Georgetown coach John Thompson III isn’t shying away from it, but he doesn’t fully embrace it. It’s impossible to ignore, however, hanging over what has been a stellar season by nearly all measures.
This particular albatross happens to be the Hoyas’ recent performances in the NCAA tournament, where favored Georgetown teams have been sent packing in shocking fashion in the team’s opening game the past two seasons.
Those recent failures loom over the third-seeded Hoyas (23-8) as they prepare for their tournament opener Friday against No. 14 Belmont (27-7), the Atlantic Sun champion and a popular upset pick for those looking to shake up their brackets.
And it’s hard to blame everyone from pundits to parakeets picking against Georgetown, after its flameouts in 2008 (a 74-70 loss to Davidson in the round of 32), 2010 (97-83 to No. 14 Ohio) and 2011 (74-56 to No. 11 Virginia Commonwealth).
“It’s no need to hide from it,” Thompson said. “The seniors, they haven’t had a postseason win. That’s something that we strive for. We’re not happy about it, but we’re not running from it either.”
Many of the principals from those teams are long gone, replaced with energetic freshmen such as forwards Otto Porter and Greg Whittington. And the Hoyas that were part of those teams, including Jason Clark and Henry Sims, had much smaller roles than their current linchpin duties.
“This group that we’re going to take into the game on Friday didn’t play in any of those games,” Thompson said. “Some of the people did, but this group as a whole, the team that we are now, is 0-0 and I think that’s important.”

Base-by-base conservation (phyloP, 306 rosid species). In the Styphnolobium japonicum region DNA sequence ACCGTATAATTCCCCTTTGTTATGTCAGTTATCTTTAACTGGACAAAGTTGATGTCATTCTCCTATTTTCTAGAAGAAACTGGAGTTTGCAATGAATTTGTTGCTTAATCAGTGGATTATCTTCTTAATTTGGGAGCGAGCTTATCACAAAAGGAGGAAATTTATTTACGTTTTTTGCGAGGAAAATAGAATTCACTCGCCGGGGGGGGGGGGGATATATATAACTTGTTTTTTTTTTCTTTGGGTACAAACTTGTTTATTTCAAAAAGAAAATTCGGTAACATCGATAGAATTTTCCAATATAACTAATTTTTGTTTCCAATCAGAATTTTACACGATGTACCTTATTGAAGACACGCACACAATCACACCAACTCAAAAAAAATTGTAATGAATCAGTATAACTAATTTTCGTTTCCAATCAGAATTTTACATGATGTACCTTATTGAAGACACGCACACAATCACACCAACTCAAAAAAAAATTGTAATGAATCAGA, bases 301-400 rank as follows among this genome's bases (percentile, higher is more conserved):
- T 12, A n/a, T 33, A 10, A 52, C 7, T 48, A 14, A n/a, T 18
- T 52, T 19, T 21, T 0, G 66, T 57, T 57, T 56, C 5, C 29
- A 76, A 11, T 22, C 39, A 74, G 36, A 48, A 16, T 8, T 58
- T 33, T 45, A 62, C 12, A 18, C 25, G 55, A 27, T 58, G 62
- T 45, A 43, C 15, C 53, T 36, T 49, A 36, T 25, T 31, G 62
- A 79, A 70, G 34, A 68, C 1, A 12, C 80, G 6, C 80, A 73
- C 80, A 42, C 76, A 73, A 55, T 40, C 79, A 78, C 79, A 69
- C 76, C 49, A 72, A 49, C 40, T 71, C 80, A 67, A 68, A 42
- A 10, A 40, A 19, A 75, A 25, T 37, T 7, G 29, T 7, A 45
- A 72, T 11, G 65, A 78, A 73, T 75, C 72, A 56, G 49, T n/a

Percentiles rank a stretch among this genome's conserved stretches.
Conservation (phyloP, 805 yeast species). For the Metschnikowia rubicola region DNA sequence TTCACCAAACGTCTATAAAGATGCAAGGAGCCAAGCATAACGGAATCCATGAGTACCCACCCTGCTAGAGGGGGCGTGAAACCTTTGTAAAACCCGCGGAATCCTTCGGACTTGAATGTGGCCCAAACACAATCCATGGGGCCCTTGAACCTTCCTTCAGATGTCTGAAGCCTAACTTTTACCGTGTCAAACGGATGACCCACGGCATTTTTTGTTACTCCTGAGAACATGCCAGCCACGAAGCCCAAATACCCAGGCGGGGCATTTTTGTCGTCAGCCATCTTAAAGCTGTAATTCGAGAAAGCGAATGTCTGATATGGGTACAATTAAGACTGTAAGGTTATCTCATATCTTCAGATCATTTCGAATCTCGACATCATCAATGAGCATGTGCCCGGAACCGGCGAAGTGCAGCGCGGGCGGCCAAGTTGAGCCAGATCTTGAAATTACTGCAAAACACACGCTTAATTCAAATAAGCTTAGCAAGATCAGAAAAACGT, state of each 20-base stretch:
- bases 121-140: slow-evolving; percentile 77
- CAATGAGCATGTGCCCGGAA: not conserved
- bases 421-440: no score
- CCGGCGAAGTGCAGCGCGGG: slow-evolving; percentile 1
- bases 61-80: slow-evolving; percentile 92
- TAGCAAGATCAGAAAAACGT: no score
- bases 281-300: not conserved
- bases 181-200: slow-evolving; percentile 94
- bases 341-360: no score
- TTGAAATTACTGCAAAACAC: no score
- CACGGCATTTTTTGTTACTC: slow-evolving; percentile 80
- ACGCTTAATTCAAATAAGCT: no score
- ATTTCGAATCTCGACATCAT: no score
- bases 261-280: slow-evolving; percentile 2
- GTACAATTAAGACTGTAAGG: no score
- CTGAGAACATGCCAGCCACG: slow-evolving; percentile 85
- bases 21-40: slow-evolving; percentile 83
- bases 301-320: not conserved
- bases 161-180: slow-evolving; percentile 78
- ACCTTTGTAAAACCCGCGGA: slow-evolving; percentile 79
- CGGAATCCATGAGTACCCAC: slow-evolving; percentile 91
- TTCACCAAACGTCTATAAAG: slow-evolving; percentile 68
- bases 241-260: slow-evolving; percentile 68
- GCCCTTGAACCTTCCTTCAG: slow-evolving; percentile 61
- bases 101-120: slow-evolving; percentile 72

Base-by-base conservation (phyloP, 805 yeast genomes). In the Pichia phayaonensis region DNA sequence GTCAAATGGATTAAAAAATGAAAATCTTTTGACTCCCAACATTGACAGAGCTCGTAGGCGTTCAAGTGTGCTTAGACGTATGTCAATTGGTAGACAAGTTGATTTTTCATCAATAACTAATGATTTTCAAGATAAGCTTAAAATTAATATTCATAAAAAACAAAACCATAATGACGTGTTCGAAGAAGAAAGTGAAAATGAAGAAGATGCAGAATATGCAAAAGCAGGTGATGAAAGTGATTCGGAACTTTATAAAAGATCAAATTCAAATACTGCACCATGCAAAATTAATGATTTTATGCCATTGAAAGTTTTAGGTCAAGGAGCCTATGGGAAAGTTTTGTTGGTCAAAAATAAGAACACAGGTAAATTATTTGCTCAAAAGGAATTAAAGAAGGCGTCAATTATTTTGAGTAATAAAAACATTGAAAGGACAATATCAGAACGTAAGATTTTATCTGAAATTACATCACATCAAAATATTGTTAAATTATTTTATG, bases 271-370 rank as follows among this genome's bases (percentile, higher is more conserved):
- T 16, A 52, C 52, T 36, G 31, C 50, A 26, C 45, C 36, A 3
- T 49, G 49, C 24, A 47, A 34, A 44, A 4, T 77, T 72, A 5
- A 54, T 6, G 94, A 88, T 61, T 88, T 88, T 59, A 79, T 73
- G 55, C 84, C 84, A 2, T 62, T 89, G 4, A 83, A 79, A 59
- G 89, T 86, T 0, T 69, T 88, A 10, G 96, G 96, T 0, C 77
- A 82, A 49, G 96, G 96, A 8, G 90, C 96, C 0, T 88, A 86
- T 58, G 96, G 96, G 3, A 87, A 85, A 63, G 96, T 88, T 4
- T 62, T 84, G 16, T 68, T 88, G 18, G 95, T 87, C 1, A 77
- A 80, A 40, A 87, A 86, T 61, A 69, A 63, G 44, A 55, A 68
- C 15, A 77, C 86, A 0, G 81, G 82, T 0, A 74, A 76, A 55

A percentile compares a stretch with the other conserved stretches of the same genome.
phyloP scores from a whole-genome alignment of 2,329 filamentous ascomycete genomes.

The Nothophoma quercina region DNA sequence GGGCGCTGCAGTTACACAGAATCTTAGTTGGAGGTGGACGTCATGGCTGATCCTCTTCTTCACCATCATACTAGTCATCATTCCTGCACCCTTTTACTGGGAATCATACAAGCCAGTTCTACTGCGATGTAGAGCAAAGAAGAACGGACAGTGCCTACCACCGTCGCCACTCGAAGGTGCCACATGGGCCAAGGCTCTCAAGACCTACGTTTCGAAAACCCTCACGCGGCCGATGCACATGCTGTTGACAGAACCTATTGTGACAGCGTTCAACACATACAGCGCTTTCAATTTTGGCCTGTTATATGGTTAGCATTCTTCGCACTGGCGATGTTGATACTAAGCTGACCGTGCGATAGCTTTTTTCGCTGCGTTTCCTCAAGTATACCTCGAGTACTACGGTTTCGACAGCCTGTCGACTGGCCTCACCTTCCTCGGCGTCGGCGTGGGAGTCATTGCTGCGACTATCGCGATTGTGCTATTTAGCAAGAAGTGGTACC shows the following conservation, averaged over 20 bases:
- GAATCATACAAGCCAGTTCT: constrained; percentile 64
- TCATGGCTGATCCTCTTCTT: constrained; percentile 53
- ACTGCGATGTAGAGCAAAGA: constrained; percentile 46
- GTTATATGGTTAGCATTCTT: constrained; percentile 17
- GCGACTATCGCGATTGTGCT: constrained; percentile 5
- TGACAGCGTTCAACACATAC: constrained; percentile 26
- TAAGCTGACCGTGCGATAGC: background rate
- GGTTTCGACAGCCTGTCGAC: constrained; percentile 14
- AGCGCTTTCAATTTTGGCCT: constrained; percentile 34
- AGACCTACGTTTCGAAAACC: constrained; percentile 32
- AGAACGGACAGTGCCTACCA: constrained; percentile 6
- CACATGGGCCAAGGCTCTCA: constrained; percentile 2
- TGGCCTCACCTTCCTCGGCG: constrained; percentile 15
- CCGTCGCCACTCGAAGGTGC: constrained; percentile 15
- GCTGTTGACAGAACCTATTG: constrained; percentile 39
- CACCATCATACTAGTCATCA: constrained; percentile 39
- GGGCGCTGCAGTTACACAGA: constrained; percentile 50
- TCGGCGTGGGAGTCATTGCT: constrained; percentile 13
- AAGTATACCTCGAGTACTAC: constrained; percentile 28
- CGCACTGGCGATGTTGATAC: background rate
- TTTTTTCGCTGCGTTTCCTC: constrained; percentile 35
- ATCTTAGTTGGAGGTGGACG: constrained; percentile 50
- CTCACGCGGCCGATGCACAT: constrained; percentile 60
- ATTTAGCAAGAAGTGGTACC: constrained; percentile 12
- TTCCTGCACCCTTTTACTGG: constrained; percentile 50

That’s not to say Clark and Sims have forgotten the Hoyas’ struggles. From the start of the season, both players spoke repeatedly about making the tournament and winning a game as necessary elements to closing out their careers.
“We are very motivated,” Clark said. “[The losses] don’t leave your mind at all. You think about it all the time, and you know you can’t wait get to get back to this point so you can prove yourself. This team is a lot hungrier than the teams in the past.”
Now the Hoyas are back to this point, and they face a dangerous opponent in the up-tempo Bruins, who are one of the hottest teams in the country, coming into the tournament on a 14-game winning streak.
Belmont is fourth the country in scoring at 81.5 points per game and fifth in the nation in assists at 17.4 per game.
This is the kind of classic “contrast in styles” matchup the tournament committee loves to create, testing Belmont’s explosive offense against Georgetown’s rugged defense - 13th in the nation in points allowed per game, first in opponent 3-point field goal percentage.
“They get out in transition, but then they are extremely efficient in the half court,” Thompson said. “They get good shots and make the shots they get.”
While on the surface the Hoyas would appear to be better served playing a low-scoring, half-court affair, they actually seem to have a better offensive flow when the game is played at a faster pace.
“We can play at any pace,” Thompson said. “This team has not been constructed to have to play fast or in the middle or slow. We can and have had success at many different paces.”